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פ.י.מ.פ.

Analyzing Bowie: Chant of the Ever-Circling Skeletal Family

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`Chant of the Ever-Circling Skeletal Family`, which comes right after Big Brother takes over, is two minutes long. What else is two minutes long? How about the "Two Minutes Hate", the daily ritual from 1984? The Big Brother system in Orwell`s world is founded upon hate, and maintains itself by providing its citizens with objects to fear and hate, which it pretends to protect them from. In the Two Minute Hate, which every citizen is obliged to participate in, the people sit in front of a screen which projects these fearful images and they scream abuse at it for two minutes. Well, in Bowie`s world, the Big Brother system is founded on rock`n`roll, so the two minutes are not of hate, but of rhythm. It is a rock`n`roll charade – they are singing "shake it up, shake it up, move it up, move it up" in a rhythmic way, like many rock`n`roll songs do – but the rhythm isn`t joyful, it is mechanical. While the people participating in the Two Minutes Hate are turned into "a grimacing, screaming lunatic", the people here are turned into automatons. Instead of becoming more alive, they have become cogs in the machine.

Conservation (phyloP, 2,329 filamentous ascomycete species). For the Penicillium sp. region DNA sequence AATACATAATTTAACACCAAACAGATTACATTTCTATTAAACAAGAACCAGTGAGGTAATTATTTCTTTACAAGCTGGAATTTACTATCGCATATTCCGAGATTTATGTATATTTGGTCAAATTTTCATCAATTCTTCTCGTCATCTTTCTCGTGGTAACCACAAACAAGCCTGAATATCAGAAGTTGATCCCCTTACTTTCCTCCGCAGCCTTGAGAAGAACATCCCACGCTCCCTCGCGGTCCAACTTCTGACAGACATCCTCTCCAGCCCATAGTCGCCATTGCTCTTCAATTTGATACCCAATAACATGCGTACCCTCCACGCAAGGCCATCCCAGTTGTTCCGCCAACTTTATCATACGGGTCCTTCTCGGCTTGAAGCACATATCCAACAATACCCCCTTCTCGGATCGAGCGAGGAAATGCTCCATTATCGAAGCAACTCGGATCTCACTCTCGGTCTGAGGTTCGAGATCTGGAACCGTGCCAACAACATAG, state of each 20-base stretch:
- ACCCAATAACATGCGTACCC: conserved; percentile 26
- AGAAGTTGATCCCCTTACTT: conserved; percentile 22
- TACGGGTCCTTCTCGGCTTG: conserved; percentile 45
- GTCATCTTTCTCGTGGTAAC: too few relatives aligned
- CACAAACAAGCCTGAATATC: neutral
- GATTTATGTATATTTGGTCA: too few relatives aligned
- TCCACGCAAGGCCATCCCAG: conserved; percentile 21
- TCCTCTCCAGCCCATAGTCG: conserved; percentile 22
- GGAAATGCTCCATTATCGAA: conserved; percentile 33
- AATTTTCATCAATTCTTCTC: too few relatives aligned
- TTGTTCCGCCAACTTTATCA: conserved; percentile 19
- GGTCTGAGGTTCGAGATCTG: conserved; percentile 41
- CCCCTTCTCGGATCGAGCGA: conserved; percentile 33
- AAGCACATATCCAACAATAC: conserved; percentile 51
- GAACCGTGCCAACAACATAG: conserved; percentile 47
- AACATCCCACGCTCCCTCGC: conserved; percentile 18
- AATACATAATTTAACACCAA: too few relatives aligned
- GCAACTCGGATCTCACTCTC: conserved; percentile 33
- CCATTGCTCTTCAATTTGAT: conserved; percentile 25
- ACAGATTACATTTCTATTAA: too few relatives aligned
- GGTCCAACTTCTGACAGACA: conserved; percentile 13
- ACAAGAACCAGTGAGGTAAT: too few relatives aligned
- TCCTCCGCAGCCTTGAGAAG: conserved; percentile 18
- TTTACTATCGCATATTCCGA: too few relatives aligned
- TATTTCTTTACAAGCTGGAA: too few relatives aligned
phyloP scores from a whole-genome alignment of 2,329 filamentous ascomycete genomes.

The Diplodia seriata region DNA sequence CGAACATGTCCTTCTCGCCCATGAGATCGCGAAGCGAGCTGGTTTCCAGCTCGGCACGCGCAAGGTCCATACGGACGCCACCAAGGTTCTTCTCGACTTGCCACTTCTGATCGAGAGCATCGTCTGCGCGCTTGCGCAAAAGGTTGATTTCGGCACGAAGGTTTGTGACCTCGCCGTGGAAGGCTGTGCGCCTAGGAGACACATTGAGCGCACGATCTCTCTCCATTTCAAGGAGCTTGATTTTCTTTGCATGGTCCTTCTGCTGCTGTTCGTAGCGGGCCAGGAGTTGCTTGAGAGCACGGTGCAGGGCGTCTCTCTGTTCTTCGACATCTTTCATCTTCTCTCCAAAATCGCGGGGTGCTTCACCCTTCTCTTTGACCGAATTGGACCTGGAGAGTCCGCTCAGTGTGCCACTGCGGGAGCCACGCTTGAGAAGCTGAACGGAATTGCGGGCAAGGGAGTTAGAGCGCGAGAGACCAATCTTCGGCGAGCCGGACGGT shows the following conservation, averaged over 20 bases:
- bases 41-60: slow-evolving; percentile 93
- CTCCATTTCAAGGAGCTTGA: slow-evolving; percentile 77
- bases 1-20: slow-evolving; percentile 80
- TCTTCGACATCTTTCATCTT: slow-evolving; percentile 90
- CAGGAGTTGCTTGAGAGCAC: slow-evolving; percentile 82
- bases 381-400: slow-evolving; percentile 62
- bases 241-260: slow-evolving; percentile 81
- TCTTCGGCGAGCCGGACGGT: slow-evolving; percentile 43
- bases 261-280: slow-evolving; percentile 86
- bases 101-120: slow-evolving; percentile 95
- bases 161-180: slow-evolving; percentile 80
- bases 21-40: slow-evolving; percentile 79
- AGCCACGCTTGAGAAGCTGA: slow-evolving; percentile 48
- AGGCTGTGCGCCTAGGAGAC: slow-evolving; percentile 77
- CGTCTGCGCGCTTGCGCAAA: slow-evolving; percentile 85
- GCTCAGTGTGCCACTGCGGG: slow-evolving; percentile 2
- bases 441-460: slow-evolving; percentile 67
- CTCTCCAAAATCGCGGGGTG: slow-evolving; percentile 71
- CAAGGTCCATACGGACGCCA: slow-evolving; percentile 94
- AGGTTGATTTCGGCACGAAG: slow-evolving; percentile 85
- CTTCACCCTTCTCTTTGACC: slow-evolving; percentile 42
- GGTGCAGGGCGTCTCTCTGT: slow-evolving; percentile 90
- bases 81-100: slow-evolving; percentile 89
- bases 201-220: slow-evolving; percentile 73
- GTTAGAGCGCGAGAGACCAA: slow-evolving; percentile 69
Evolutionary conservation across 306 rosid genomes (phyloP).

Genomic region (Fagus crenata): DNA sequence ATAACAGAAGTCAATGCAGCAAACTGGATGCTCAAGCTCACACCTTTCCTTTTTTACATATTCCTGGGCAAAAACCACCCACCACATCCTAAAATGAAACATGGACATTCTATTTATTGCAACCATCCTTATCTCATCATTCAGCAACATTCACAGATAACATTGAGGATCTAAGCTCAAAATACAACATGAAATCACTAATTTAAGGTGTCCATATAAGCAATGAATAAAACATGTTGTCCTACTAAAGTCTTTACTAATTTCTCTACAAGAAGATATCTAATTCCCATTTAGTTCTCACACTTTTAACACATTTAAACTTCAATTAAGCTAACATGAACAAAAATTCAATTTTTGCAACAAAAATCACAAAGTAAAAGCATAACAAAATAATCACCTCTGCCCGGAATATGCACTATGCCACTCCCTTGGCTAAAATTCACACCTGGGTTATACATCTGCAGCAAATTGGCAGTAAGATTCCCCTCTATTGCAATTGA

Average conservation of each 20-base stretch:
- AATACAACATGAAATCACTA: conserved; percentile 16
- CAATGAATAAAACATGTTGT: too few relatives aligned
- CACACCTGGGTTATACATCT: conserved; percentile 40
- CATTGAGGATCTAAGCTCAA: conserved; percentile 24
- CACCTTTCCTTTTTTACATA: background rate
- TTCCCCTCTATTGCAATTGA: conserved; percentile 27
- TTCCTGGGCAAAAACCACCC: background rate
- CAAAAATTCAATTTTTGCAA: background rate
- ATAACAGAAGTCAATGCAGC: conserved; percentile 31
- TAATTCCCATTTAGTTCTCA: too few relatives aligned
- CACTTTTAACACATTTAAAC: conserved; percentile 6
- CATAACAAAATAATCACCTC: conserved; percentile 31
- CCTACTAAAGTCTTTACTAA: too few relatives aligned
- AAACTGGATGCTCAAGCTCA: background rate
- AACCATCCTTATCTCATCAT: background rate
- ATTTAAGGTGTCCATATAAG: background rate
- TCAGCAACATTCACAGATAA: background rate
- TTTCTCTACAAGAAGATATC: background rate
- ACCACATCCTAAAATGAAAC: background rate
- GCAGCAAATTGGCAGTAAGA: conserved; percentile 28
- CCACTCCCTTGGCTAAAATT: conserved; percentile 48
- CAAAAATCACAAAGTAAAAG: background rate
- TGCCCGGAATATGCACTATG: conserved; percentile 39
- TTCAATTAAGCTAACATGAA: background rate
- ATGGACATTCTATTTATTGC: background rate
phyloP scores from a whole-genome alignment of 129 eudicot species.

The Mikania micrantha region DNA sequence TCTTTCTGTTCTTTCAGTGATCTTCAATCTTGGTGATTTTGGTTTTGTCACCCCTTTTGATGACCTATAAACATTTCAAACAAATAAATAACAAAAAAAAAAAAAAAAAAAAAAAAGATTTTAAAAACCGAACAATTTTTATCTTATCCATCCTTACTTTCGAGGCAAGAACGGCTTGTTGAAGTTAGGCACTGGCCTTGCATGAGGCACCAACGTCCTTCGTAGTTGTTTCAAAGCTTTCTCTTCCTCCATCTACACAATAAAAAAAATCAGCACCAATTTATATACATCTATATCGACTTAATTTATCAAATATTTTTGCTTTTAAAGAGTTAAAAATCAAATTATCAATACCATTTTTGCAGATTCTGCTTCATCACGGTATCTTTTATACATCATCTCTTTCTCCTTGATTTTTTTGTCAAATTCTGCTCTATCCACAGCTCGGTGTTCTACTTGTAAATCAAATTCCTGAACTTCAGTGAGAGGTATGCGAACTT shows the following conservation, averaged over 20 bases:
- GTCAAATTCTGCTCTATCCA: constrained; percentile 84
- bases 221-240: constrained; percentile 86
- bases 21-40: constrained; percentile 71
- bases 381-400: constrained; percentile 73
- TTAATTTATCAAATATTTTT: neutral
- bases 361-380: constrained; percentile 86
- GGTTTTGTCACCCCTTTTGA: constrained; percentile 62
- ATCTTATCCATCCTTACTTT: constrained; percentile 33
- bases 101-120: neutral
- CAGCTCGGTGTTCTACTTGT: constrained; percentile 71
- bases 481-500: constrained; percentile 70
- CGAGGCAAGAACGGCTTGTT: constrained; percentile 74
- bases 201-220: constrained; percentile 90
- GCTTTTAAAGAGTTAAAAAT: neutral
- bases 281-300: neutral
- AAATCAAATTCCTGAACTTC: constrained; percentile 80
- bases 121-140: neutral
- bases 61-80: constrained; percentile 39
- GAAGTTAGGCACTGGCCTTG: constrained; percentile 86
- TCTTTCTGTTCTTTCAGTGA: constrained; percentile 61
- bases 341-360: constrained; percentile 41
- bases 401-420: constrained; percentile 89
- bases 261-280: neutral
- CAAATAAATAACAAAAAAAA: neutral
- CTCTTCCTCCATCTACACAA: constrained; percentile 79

In Orwell`s story, when the Two Minutes Hate are over, the face of Big Brother appears on the screen, to provide the people with reassurance that he is there to protect them. Orwell tells us that "at this moment the entire group of people broke into a deep, slow, rhythmical chant of `B-B! ...B-B!` - over and over again, very slowly, with a long pause between the first `B` and the second - a heavy, murmurous sound, somehow curiously savage, in the background of which one seemed to hear the stamp of naked feet and the throbbing of tom-toms. For perhaps as much as thirty seconds they kept it up. It was a refrain that was often heard in moments of overwhelming emotion. Partly it was a sort of hymn to the wisdom and majesty of Big Brother, but still more it was an act of self-hypnosis, a deliberate drowning of consciousness by means of rhythmic noise". Something similar happens here, as the record ends with a stuck-needle effect, repeating "Bro! Bro! Bro! Bro!" - which, of course, connects us to the hip lingo of the sixties. The Hippie revolutionaries, borrowing from African-American talk, would call each other "brother" or "bro" to signify their brotherhood and the utopian brotherhood-of-man that they were going to bring. Well, this is what their utopia would come to in Bowie`s vision: their language of brotherhood would become language for worshipping Big Brother. They will indeed be a family, but, instead of growing and progressing they will be ever-circling, instead of alive and healthy they will be skeletal, and instead of singing rhythmic songs of joy they will be chanting repetitive hymns of servitude. Fade out.

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